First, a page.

[Photo Credit: Christina Ryan from the Calgary Herald]
A couple of weeks ago, my friend Sarah Watkins wrote something succinct that spoke volumes in its power. She said,
“If you want to be a good ally to someone, believe them. Do you know how often people who are marginalized and abused are doubted about their own experiences?
I believe you were assaulted.
I believe you were blocked from voting.
I believe you are in constant pain.
I believe the cop pulled you over because of your skin color.
I believe your boss/supervisor/colleague harassed you.
I believe you.”
When people experience trauma, abuse, harrassment, discrimination, or loss at the hands of those who misuse power, there is frequently an additional burden to carry. There are fears about the possibilities of not being believed. While some may dismiss survivors’ stories as outright fiction, the wounds of being disbelieved can take many forms.
Some forms of disbelief may seem more subtle, yet they can be just as damaging. They may involve unfairly questioning the character or the mental stability of the one who has been wronged (see also character assassination and gaslighting) or they may involve moments when bystanders shrug their shoulders with chosen indifference and say, “I’m sure there are two sides to every story.”
There may indeed be multiple perspectives for any given story, and in many instances, it is important to try to understand those. At the same time, we often uses phrases like, “I’m sure there are two sides to every story,” to neutralize a scenario that is far from neutral. In the process, we dismiss the very real wounds carried by the ones whose bodies, minds, spirits, and social standings have been harmed. And when we say such phrases internally inside our own minds, we often relieve ourselves of feeling discomfort or empathy. Most of all, we give ourselves permission never to question the persons or systems responsible for creating that trauma, abuse, harrassment, discrimination, or loss.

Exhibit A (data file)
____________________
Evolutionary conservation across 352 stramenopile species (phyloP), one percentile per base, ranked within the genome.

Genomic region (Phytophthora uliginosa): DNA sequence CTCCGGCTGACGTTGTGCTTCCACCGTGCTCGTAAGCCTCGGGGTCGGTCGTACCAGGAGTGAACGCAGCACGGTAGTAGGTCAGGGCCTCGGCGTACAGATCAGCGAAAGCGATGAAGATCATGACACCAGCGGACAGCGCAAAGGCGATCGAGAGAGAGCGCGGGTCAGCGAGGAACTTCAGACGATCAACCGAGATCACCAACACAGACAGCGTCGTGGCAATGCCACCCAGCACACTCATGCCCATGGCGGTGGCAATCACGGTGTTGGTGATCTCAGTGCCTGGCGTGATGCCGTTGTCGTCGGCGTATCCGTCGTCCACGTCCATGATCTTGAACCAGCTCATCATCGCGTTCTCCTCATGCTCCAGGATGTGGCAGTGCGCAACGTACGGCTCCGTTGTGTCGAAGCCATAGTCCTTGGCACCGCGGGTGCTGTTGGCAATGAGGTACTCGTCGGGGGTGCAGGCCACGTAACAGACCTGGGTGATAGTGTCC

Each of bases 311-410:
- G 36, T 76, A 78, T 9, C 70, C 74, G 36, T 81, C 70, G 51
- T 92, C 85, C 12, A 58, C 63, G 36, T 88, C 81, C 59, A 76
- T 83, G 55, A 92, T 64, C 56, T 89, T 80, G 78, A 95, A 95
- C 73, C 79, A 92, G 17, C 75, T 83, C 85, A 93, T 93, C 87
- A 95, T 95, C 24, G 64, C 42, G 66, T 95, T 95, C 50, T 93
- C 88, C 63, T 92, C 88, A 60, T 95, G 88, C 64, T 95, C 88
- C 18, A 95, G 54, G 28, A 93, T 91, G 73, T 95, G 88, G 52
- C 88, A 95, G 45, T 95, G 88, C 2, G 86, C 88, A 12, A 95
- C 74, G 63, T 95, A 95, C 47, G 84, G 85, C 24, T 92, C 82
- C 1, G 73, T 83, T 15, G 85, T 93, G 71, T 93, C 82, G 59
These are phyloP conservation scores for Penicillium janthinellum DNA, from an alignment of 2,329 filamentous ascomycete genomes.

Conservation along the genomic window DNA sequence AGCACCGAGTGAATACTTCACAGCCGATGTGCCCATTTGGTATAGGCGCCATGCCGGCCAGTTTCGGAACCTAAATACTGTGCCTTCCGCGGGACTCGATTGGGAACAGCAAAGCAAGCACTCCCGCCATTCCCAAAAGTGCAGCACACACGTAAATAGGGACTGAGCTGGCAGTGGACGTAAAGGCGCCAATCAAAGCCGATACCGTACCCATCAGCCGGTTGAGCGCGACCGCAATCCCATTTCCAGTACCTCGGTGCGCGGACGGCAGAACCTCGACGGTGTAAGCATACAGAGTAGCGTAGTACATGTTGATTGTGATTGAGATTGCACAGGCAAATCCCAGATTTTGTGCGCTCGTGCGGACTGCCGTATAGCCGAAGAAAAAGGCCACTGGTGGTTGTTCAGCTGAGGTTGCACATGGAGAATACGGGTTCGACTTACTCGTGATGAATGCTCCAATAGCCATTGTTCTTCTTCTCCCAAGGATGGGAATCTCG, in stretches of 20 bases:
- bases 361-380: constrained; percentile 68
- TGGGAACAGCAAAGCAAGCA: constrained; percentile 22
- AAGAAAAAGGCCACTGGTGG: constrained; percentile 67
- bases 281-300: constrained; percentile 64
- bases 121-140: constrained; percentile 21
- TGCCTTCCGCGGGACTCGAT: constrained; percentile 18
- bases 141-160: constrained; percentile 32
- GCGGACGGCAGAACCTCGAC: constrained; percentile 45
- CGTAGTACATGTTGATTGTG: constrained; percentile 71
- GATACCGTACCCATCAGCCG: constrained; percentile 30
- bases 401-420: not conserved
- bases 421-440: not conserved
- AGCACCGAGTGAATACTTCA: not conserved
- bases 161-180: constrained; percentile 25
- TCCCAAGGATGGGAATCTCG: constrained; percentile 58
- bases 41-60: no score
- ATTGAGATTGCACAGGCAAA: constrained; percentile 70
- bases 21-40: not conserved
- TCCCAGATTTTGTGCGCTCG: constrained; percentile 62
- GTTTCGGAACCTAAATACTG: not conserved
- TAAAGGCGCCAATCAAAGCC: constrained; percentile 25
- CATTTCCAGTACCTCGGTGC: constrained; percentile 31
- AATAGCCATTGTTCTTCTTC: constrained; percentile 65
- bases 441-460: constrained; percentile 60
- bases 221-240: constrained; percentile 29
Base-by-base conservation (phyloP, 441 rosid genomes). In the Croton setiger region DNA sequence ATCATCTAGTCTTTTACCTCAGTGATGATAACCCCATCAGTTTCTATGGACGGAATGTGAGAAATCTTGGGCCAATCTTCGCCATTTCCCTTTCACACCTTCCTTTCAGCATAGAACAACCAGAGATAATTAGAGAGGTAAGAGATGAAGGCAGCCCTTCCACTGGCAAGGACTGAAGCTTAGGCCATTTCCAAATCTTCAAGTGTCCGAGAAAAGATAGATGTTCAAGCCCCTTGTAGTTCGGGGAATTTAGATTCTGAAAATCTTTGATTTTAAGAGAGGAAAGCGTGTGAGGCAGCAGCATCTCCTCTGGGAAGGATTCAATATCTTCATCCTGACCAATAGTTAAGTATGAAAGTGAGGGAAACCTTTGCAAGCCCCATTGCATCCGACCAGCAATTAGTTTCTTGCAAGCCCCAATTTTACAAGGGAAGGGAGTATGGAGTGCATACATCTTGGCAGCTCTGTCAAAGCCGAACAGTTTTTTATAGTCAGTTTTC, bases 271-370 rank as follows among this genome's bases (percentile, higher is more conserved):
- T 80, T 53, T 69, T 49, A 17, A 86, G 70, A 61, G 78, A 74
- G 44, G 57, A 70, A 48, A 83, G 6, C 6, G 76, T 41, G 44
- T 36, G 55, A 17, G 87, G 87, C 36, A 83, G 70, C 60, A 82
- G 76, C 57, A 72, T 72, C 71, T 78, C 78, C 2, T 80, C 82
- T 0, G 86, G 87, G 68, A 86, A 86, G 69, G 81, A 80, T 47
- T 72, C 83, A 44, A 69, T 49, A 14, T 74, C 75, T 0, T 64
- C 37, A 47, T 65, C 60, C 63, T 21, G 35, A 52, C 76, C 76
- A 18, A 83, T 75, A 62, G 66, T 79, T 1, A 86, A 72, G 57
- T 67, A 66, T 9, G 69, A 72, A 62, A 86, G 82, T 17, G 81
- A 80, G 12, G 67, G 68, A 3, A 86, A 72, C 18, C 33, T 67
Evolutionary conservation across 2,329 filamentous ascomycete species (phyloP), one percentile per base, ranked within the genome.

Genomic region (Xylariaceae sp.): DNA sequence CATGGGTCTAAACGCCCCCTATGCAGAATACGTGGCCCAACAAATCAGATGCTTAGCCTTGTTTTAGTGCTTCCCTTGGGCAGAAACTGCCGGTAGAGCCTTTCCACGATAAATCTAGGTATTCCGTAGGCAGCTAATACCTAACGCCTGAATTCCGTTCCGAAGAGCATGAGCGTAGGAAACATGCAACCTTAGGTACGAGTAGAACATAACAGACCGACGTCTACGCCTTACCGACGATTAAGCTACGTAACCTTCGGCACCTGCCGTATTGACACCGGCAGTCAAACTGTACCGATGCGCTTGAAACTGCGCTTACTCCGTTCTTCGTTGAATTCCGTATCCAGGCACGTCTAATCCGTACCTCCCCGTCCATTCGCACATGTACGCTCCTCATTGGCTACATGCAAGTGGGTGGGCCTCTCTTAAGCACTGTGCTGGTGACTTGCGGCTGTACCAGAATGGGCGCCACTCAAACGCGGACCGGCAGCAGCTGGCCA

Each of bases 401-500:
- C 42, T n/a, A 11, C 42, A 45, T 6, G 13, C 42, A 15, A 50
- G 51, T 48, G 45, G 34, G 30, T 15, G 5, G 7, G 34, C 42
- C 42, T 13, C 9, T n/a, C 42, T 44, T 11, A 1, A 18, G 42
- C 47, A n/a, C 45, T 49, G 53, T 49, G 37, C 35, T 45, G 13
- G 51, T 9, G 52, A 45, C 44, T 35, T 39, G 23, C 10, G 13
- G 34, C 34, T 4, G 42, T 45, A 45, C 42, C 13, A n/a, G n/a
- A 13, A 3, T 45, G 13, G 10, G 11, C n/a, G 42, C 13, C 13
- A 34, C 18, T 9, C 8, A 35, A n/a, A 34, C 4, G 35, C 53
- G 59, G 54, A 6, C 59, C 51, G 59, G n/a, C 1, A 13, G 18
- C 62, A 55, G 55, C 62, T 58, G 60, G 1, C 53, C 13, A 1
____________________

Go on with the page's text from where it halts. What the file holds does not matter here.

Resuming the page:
In my community of faith, we are currently experiencing the season of Easter together, allowing ourselves to be surprised by resurrection, new life, and healing. In one of our Easter stories, a disciple named Thomas has heard from others that Jesus has been resurrected to new life, but he has not yet seen this for himself. Perhaps unfairly in our culture, he has been labeled “Doubting Thomas,” but I can certainly understand the pain he carries when missing this reality for himself. In his frustration, Thomas says this about Jesus: “Unless I see the mark of the nails in his hands, and put my finger in the mark of the nails and my hand in his side, I will not believe.”
And that’s when Jesus makes a very grace-filled choice.
Jesus appears to Thomas and shows him the scars he still bears, and Thomas does indeed believe. It transforms his life.
I don’t shrae this story to make any parallel implication that survivors need to bare their wounds and scars, nor do I want to imply that survivors need prove their own suffering. Not at all. That would be irresponsible and harmful. I want to say the opposite:
If we want to be good allies
and good human friends in the face of suffering,
we need to believe the stories that survivors share.
Because when we see and hear these wounds truthfully, and
when we honor the value and personhood of the ones standing before us,
we add our own humanity and support.
And when belief, empathy, and love take hold,
we might just witness healing and new life itself.